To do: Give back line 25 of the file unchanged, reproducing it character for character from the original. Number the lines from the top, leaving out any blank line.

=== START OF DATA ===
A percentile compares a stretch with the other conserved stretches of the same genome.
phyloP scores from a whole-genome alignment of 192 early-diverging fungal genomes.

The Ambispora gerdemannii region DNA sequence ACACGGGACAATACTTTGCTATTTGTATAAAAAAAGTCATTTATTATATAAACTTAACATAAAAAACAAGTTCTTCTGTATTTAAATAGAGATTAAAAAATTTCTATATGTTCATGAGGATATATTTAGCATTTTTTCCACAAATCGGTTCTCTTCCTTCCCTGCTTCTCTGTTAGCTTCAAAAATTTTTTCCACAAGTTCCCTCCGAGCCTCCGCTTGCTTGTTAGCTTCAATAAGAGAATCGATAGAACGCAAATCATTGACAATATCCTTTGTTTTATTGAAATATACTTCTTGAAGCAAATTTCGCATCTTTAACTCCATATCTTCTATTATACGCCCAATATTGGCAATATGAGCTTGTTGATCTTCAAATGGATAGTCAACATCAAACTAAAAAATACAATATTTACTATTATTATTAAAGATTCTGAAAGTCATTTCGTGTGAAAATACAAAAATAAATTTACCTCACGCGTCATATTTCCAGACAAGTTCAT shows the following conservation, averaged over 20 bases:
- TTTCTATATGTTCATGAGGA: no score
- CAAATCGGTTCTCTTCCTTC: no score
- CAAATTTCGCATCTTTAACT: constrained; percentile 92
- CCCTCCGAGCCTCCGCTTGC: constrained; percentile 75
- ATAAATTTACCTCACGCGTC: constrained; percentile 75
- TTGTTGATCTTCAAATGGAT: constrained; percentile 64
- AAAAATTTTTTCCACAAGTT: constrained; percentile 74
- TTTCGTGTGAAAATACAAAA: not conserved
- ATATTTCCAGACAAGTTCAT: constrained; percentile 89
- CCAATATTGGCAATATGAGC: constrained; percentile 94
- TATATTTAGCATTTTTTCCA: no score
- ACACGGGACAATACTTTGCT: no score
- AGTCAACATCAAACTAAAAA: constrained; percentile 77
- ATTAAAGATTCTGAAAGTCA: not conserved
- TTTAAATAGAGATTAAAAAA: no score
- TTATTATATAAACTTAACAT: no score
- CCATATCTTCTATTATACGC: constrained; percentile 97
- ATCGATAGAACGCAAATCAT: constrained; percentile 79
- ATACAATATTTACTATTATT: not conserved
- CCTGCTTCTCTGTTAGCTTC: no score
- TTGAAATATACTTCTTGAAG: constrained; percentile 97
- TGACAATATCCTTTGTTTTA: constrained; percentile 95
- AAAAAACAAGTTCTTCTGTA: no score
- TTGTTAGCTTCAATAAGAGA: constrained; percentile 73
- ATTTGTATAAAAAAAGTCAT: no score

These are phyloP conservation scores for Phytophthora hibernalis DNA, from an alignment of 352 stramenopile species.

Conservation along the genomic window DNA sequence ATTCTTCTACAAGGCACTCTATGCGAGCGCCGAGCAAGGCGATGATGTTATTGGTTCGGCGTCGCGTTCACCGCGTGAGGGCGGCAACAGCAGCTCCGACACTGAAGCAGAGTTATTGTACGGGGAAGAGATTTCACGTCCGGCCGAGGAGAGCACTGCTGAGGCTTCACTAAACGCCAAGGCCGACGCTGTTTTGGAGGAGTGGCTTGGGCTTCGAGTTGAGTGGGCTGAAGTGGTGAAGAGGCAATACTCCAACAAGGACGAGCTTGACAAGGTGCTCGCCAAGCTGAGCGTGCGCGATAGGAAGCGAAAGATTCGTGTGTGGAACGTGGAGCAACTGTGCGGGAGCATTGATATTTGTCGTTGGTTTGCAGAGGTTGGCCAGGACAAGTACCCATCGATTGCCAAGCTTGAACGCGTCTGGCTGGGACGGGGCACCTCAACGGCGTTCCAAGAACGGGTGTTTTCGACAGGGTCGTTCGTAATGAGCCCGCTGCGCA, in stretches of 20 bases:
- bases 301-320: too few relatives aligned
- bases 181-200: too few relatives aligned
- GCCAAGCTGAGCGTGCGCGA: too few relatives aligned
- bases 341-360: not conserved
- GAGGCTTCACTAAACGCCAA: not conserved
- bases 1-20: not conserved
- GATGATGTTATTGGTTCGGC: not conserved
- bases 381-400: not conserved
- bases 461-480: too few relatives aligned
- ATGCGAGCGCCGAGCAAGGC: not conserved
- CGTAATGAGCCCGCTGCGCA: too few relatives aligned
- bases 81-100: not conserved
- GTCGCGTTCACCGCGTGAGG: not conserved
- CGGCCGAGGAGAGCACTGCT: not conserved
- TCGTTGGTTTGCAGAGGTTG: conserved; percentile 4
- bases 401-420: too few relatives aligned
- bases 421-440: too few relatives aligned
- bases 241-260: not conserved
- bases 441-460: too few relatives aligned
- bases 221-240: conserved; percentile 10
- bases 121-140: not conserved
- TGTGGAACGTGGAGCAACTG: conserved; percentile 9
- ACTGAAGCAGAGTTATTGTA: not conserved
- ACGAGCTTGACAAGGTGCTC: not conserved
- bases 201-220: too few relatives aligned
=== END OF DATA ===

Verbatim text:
- TGACAATATCCTTTGTTTTA: constrained; percentile 95